It should be intuitively obvious that it’s better to have a good teacher than a bad one. The Los Angeles Times recently put some data analysis into that observation. Comparing two classes in what might be called a “disadvantaged neighborhood,” it said:
Yet year after year, one fifth-grade class learns far more than the other down the hall. The difference has almost nothing to do with the size of the class, the students or their parents.
As the Times points out, districts usually treat teachers alike. And it’s not accidental. District policies and state laws–and we’re not talking just about LA or California here–ensure that it happens. Those policies, in turn, are driven by the demands of teacher unions and a mindset within the education industry that teacher effectiveness can’t be measured. Besides, goes the thinking, every teacher is excellent. Would that it were so, but there’s no reason to think that teaching is unique among all professions in having a uniformly high quality of performance among its practitioners.
The article in the Times is the first of several that will come out over time, as its researchers pour over district data. (Indeed, one of the saddest parts of this story is that the district could have done the analysis years ago, but has not.)
Compare students who had one of the top 10 percent of teachers for two years in a row with students who had one in the bottom 10 percent for two years in a row, the Times says. The first group of students had English scores that were 17 percentile points higher, and math scores that were 25 percentile points higher.
The best and the worst teachers were scattered throughout the district, and not limited to the wealthiest or the poorest schools.
And here’s the most damning fact regarding personnel policies: “Although teachers are paid more for experience, education and training, none of this had much bearing on whether they improved their students’ performance.”
Is the situation any different in Kansas? If you’re aware of a district that financially rewards teachers whose students excel, please leave a comment and tell me. Not “rewards teachers who acquire a new credential,” but teachers who, more than the average teacher, help students learn.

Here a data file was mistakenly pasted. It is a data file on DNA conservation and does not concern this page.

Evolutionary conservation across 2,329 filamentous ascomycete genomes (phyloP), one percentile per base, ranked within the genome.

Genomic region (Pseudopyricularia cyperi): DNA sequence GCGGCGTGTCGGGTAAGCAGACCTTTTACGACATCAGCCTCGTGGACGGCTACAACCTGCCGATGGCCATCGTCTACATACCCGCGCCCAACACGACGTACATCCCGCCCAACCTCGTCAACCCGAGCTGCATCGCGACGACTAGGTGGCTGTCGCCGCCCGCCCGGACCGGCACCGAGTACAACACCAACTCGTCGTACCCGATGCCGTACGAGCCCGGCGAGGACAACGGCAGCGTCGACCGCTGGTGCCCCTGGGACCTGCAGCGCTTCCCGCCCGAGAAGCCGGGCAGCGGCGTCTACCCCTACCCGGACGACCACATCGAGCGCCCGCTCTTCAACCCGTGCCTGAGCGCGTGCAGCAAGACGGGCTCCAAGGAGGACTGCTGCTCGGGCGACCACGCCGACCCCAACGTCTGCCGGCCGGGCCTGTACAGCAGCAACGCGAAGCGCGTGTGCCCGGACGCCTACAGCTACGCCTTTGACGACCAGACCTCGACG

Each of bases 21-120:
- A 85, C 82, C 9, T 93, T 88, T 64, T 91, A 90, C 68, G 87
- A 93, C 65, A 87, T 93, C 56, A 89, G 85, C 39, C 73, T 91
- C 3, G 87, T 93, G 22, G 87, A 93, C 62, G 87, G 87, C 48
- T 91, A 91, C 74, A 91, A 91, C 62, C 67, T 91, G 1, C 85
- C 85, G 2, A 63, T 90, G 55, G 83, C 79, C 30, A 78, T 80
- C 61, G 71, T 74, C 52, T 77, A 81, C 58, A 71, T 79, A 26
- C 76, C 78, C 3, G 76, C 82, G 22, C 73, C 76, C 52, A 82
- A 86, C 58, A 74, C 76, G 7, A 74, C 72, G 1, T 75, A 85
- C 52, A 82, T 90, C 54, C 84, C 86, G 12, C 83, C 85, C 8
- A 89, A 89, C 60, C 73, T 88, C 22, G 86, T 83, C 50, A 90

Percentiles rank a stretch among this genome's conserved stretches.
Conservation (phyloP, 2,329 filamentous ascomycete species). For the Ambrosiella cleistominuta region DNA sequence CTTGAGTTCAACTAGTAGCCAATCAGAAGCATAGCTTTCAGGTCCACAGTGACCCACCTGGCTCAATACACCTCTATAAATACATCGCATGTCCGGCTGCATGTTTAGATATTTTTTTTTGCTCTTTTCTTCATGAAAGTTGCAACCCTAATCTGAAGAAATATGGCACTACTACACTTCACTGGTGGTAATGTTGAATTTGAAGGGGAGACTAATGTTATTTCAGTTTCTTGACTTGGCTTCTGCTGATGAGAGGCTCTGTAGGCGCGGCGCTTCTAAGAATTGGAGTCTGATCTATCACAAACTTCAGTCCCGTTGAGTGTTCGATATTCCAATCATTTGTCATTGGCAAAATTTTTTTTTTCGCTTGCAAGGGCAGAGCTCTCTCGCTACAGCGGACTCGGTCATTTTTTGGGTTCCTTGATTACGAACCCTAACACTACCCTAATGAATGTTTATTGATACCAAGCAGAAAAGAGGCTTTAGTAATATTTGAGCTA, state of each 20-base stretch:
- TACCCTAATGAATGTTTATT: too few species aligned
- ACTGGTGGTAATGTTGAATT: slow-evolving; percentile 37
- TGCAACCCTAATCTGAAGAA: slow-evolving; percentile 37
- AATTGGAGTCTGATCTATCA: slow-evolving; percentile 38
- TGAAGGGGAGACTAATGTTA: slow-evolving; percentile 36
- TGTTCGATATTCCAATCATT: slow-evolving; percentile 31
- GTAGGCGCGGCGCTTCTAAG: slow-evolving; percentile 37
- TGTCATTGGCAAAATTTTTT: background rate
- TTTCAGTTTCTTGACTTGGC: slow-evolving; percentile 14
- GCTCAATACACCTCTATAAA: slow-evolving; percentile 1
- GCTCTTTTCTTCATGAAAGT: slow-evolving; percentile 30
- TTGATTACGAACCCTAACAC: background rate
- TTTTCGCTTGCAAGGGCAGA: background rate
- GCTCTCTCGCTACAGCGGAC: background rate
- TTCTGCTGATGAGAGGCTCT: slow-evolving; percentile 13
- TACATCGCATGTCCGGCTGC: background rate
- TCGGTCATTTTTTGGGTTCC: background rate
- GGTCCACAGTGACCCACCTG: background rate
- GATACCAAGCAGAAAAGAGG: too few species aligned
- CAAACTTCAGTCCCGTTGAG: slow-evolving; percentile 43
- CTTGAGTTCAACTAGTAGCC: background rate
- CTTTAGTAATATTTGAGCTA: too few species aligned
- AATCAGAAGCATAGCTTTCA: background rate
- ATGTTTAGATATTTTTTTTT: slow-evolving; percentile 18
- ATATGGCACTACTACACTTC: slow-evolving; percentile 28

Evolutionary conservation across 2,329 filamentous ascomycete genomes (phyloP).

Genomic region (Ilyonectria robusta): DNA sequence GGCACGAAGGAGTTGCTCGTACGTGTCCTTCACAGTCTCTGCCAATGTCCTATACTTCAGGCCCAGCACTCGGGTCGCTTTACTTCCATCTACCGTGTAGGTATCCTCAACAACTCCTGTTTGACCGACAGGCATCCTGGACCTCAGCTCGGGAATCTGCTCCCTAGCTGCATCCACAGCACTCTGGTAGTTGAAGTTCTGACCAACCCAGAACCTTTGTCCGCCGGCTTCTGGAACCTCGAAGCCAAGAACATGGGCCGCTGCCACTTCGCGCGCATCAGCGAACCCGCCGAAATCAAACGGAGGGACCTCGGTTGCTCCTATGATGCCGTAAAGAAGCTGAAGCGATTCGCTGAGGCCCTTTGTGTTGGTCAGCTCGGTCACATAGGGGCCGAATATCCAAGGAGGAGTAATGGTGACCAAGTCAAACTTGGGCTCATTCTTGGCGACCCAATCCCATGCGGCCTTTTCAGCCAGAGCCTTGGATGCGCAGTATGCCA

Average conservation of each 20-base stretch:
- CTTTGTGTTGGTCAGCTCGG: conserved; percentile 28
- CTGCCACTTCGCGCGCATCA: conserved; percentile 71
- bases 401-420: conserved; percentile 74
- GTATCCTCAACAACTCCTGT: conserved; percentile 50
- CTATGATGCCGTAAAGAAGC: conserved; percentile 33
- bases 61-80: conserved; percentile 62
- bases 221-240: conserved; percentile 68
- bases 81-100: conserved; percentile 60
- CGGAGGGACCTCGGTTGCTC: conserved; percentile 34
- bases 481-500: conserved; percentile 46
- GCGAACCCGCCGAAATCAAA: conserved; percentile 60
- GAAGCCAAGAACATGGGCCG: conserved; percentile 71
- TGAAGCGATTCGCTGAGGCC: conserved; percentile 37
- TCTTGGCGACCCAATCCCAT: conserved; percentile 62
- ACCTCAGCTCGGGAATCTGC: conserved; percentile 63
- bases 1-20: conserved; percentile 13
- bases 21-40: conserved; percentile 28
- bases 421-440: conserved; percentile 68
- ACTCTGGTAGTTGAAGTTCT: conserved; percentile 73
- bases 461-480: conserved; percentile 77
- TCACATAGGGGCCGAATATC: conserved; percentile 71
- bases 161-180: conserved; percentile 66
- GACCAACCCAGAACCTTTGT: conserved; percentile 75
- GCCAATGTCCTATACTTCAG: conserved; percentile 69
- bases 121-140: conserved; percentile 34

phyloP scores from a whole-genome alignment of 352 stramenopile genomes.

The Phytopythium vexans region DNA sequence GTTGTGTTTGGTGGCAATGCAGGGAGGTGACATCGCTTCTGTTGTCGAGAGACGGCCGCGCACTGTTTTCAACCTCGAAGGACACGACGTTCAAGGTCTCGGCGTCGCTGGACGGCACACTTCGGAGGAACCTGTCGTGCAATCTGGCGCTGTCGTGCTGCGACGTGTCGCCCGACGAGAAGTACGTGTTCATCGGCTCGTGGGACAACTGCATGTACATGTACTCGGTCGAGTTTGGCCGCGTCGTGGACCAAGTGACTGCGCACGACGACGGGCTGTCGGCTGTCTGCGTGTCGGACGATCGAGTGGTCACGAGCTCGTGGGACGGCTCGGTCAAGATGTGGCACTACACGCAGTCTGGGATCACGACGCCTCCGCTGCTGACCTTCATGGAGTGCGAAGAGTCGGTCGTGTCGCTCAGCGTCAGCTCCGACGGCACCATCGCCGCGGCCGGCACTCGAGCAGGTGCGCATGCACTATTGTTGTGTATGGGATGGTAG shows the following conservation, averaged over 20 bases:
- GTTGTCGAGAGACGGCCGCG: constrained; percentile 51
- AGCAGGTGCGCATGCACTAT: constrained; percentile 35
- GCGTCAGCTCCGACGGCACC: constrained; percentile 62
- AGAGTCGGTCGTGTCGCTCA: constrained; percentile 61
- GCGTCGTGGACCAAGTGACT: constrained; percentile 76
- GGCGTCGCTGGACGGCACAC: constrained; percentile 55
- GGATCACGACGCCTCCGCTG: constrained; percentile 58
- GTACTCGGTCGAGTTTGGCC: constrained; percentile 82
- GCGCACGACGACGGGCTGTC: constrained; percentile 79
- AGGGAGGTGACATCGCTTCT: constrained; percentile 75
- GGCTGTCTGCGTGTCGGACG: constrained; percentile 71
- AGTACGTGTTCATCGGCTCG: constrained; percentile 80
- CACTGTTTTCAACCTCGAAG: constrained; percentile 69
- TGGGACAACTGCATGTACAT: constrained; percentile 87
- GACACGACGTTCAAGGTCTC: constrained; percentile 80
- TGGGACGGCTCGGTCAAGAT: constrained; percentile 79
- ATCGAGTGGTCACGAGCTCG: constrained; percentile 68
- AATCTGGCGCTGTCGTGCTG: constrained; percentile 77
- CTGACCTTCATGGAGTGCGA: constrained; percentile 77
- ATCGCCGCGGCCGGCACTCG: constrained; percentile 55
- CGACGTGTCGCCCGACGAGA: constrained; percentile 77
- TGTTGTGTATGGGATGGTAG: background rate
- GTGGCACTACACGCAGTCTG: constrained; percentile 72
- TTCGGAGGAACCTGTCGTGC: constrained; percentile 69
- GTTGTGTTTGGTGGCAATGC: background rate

Another lesson from the Times’ article is that we should not assume that the “best” teachers get that way by luck of having the “right” students: “Other studies of the district have found that students’ race, wealth, English proficiency or previous achievement level played little role in whether their teacher was effective.”
Will including statistical measures in a teacher’s evaluation lead to automatons, teachers who are act alike? Hardly. “On visits to the classrooms of more than 50 elementary school teachers in Los Angeles, Times reporters found that the most effective instructors differed widely in style and personality.”
On the other hand, a teacher widely heralded for being an effective teacher isn’t, at least according to the value-added analysis used by the Times.
There’s much more in the article that I have mentioned here. It’s definitely a must-read item for anyone with even a passing interest in education.
Newsweek offers another take on this topic, which includes this remarkable statement: “local laws prevent some school districts from publicly identifying their most ineffective teachers by name.” How’s that for recognizing excellent teachers?